Newspaper article The Florida Times Union

Cumberland Shares Tragedy's Fallout

Newspaper article The Florida Times Union

Cumberland Shares Tragedy's Fallout

Article excerpt

CUMBERLAND ISLAND -- The latest tragedy to affect the Kennedy family has renewed interest in Georgia's largest barrier island and a tiny church on its north end.

Park Service officials shuttled television camera crews and print media to the island yesterday to get a look at a small white church with red trim where John F. Kennedy Jr. was married.

Things were even busier at park headquarters in St. Marys.

Julie Meeks, acting superintendent, said she was busy arranging more requests for media tours and answering questions about the relationship between Kennedy and the island.

"That's all I've done all day is deal with media questions," Meeks said.

But she said the number of calls yesterday didn't compare with the frenzy created after Kennedy wed Caroline Bessette in a secret ceremony on the island in 1996.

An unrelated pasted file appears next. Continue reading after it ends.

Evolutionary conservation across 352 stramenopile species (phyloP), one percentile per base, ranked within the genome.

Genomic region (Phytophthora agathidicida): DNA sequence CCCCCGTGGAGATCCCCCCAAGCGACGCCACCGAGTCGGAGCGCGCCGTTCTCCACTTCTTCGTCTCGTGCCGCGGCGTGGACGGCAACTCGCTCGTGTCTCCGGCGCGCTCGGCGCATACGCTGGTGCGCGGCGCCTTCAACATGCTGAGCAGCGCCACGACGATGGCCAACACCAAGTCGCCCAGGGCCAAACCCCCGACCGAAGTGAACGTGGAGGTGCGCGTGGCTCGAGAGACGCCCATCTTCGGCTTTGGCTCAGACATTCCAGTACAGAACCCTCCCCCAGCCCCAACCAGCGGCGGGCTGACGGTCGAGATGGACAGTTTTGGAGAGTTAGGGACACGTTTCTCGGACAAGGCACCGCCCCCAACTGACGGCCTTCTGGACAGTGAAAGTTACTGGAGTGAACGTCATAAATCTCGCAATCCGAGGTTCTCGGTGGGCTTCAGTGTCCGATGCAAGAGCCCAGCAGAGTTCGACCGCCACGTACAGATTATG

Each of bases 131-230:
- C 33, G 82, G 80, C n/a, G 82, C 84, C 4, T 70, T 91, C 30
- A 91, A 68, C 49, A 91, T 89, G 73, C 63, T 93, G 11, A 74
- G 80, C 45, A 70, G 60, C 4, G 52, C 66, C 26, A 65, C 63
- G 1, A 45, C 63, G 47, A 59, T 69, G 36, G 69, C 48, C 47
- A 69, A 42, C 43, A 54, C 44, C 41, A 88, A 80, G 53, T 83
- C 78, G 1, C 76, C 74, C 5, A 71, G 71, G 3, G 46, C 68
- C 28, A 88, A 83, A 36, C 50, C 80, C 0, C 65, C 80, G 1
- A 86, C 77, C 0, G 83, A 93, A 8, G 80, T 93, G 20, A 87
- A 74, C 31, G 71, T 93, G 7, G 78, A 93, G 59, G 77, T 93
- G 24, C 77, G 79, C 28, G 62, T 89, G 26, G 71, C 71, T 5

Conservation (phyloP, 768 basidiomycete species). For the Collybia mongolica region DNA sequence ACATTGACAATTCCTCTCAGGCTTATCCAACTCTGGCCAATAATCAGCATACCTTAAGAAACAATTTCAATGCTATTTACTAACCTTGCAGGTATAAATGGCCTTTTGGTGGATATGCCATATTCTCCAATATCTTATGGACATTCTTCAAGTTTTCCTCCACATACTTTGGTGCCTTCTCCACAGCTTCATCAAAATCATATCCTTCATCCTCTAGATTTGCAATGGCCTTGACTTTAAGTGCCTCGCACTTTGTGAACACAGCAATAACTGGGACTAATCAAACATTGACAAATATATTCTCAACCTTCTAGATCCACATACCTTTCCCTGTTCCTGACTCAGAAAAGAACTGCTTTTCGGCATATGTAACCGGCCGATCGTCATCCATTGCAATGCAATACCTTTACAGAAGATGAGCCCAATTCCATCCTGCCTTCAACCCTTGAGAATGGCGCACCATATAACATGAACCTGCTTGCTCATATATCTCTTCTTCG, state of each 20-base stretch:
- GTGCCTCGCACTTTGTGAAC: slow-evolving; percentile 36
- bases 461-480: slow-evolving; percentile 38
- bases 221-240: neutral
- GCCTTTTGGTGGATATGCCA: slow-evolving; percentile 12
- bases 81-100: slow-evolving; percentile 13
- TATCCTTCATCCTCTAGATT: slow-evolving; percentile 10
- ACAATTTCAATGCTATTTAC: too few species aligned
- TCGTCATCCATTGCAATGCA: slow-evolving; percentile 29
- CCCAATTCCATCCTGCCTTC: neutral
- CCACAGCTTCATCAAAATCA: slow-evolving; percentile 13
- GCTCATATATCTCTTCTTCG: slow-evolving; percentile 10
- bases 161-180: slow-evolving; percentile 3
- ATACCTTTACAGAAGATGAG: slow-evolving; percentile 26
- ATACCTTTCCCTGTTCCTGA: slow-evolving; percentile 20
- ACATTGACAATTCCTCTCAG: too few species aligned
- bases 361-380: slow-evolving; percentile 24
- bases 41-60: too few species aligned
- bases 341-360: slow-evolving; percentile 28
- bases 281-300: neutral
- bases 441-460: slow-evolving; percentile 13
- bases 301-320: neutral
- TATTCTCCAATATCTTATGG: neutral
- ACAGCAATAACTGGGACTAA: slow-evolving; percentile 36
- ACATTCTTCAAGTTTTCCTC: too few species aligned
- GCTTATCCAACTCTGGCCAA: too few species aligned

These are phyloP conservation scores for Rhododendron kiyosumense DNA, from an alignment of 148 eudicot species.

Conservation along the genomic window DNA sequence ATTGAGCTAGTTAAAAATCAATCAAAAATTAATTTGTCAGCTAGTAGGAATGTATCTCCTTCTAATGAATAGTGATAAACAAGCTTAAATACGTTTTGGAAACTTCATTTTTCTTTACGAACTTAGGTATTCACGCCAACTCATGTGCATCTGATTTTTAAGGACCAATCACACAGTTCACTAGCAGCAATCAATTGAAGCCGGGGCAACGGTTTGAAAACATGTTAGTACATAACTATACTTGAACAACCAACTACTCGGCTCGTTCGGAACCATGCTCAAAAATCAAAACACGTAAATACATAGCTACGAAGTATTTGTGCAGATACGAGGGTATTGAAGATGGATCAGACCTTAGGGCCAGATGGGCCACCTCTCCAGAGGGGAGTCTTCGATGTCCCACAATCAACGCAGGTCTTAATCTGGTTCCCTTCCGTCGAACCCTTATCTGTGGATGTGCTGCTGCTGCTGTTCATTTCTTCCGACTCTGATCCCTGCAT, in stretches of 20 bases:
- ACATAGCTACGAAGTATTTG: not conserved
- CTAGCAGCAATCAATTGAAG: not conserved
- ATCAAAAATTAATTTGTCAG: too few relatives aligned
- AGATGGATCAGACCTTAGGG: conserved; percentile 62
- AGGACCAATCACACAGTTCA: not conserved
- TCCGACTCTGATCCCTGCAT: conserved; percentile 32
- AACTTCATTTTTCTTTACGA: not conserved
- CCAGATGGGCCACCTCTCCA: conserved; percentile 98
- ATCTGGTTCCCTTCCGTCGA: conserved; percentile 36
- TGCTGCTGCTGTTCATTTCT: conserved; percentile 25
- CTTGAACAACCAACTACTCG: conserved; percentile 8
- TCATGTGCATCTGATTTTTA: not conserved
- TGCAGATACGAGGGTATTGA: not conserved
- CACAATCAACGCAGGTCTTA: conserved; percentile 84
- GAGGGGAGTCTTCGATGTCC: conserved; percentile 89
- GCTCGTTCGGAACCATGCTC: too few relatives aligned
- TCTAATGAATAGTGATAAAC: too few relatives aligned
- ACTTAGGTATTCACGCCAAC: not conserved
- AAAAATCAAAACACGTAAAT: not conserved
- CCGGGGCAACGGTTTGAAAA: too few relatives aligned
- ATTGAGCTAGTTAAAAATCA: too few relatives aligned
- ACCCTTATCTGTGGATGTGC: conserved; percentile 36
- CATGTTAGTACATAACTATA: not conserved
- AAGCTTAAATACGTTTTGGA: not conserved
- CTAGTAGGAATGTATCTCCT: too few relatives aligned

It was a more somber group of reporters that returned to the First African Baptist Church yesterday to learn more about the life of Kennedy and his relationship with Cumberland Island.

Most people who visit the church the first time express surprise that a man from one of the nation's most prominent families would say his wedding vows in an eight-pew structure, with peeling paint, a sagging ceiling and no electricity, said Brian Peters, chief ranger for the National Park Service on the island.

"I think peoples' expectations are it would have some of the features modern churches do," Peters said. "They expect the church to be more decorative."

The Park Service fields many requests for weddings at the church but only about 10 ceremonies a year are held there, Peters told the first of two media tours he conducted on the island yesterday.

The main reason more weddings aren't held at the church, Peters said, is there is no way to get there other than by walking 14 miles from Sea Camp Campground at the south end of the island. …

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